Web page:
Hello there, thanks for visiting this page. My blog has moved to hrishikamath.com. Won't put effort into even making this page look nice for you :P.
Mitigating Zero Training Loss in neural networks and effetcs
In this post I would like to explain why zero training loss in NN's are bad and how we could mitigate this via an technique called flooding. Note this is not exactly the same as overfitting.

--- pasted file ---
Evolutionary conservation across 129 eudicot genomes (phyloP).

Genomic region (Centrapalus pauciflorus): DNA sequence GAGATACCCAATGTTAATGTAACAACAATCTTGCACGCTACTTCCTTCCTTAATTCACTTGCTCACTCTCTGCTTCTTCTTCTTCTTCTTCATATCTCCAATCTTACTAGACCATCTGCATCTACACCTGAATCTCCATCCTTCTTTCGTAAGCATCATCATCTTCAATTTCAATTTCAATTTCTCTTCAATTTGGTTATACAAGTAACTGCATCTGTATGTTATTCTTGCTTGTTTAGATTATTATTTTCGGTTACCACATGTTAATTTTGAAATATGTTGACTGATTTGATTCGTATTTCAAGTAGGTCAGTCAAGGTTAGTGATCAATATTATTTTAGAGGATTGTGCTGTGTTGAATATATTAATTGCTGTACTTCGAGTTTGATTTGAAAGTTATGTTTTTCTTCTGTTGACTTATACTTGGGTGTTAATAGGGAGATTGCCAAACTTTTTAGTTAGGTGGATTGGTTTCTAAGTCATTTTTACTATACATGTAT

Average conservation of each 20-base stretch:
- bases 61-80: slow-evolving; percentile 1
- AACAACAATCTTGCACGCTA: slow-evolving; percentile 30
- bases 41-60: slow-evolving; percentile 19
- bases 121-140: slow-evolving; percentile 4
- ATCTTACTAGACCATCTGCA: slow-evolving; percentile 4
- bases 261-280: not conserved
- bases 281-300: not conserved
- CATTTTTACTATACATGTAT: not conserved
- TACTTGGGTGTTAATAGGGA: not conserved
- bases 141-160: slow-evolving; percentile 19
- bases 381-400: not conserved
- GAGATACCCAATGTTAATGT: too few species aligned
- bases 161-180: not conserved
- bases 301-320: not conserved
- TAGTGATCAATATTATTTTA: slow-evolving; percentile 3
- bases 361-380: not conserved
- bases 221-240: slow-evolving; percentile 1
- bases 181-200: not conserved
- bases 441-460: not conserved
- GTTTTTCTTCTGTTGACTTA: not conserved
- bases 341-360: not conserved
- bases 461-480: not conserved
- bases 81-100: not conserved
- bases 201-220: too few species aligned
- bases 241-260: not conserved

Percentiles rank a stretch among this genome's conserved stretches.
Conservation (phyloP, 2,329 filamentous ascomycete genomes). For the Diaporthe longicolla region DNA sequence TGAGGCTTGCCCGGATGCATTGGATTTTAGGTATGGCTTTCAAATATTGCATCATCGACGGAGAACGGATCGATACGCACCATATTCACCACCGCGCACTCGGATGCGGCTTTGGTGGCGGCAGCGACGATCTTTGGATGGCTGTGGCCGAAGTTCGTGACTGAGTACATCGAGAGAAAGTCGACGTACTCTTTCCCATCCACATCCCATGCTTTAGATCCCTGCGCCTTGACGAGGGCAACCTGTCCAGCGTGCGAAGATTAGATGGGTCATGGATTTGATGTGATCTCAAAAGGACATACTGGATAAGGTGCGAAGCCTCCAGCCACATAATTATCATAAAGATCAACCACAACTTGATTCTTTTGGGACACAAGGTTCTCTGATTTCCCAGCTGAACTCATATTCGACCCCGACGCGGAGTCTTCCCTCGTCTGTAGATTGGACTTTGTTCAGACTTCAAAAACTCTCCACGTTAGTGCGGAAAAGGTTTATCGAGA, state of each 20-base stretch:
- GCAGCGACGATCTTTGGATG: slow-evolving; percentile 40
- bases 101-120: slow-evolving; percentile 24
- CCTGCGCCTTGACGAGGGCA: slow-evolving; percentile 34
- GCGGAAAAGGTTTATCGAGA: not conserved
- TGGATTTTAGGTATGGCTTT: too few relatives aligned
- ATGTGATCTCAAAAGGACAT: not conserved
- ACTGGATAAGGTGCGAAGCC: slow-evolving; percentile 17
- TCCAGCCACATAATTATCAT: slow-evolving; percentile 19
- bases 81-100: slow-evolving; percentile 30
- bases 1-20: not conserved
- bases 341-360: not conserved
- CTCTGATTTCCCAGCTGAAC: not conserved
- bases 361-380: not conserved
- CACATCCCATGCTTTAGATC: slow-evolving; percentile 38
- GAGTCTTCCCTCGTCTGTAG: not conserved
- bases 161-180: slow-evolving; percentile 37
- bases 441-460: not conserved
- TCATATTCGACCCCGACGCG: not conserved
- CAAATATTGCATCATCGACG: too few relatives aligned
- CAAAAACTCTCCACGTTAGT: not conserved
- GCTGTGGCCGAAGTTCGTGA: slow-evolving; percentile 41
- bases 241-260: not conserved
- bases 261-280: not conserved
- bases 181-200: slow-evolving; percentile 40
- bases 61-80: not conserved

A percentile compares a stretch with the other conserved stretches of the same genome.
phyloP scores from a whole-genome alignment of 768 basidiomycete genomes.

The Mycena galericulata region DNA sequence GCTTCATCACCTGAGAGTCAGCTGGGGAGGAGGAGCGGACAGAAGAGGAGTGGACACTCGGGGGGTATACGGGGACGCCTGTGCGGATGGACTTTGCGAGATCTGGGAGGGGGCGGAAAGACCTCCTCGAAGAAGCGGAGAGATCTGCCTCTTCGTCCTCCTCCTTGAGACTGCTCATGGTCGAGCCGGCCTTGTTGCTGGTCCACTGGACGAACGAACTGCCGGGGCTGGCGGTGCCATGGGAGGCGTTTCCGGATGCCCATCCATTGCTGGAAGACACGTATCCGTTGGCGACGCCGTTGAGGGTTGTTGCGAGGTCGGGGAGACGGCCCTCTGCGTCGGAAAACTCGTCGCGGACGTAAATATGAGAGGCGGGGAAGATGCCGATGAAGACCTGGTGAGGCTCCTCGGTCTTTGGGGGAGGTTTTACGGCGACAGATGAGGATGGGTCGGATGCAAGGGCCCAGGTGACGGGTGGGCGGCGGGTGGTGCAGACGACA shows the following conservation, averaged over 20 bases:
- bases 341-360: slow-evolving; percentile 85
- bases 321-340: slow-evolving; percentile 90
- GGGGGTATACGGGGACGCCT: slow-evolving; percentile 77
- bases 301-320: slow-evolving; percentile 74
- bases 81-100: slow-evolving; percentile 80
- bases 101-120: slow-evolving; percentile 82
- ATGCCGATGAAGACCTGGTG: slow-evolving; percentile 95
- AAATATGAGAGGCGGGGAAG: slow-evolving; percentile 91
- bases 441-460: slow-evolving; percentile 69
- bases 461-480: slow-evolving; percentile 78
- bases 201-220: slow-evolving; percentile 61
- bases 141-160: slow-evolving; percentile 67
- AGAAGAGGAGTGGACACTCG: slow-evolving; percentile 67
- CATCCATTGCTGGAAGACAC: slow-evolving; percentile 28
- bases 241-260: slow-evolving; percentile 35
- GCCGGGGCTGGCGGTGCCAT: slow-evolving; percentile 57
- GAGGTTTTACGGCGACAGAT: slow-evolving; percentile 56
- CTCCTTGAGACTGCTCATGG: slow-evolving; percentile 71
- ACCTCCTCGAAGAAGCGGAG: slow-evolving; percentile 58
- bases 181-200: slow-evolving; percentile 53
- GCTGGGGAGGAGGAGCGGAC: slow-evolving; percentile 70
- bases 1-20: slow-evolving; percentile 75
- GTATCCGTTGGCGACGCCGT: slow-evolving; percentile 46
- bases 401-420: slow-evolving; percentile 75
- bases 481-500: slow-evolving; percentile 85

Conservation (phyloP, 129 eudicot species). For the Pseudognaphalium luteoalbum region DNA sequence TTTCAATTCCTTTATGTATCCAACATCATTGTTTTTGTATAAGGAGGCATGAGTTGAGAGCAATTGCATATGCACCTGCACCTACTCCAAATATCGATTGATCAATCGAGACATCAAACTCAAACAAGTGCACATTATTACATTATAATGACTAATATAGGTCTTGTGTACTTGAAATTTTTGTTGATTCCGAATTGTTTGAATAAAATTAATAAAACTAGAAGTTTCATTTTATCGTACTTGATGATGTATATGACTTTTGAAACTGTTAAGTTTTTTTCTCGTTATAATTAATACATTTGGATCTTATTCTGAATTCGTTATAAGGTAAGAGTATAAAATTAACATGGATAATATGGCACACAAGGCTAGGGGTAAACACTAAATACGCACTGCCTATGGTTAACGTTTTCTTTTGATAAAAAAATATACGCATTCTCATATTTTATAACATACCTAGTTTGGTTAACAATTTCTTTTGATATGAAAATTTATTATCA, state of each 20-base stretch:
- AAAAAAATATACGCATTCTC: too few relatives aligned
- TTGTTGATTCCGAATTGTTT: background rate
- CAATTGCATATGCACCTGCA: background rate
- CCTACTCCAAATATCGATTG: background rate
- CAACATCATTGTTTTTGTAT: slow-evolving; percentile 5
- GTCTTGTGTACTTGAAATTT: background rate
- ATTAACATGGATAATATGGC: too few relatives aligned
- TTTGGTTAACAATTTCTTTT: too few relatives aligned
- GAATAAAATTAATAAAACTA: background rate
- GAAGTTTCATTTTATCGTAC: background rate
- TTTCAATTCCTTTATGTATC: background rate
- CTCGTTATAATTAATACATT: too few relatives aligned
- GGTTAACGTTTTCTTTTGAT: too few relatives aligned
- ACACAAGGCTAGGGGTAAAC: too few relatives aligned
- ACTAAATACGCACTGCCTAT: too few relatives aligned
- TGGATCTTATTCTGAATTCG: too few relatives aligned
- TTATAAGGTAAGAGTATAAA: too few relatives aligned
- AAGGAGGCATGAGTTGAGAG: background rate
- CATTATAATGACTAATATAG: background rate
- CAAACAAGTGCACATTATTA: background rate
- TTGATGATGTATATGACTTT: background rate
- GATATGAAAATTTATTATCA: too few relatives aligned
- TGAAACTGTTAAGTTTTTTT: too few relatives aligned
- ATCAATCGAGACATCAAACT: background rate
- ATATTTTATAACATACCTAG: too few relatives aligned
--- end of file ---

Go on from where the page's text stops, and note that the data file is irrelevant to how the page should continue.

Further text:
Deep Neural Networks (DNN's) are powerful function approximators which could approximate interaction of variables in a manner never before.However Given a powerful enough or larger network than required we could memorize anything , literally anything. As show by this paper .... , neural networks are capable of memorizing random numbers. Most deep learning problems use gradient based optimization. However , every gradient optimization problem isnt a deep neural network problem. In Deep Learning , we train neural networks to learn patterns of a given problem rather than just find optimal parameters for a problem. Say in a cats/dog classifier , a image recognition algorithm learning to recognize dogs by the ears , face. The phenomenon of a DNN being a able to classify data outside the training data is called generalization. This is ideally evaluated by measuring how accurately a DNN performs on data outside training data (data its not seen during optimization). So its necessary the DNN will have to achieve a very low error on training data (very close to zero). But , the training and test error will have to very low. While there have been several techniques in past known as regularizers which have mitigated this effect well such as dropout , L2/L1 regularization and data augmentation. I would to elaborate on another regularizer which helps prevent zero training error. Its quite common for DNN's to be very large compared to the dataset (called overparameterization) , which at times allows it to attain zero training error. But , isnt zero training error good? Not so much since it could lead to very high confidence predictions which could be problemsome from a privacy perspective since it could typically allow users to reconstruct input data via black box attacks during inference (insert link).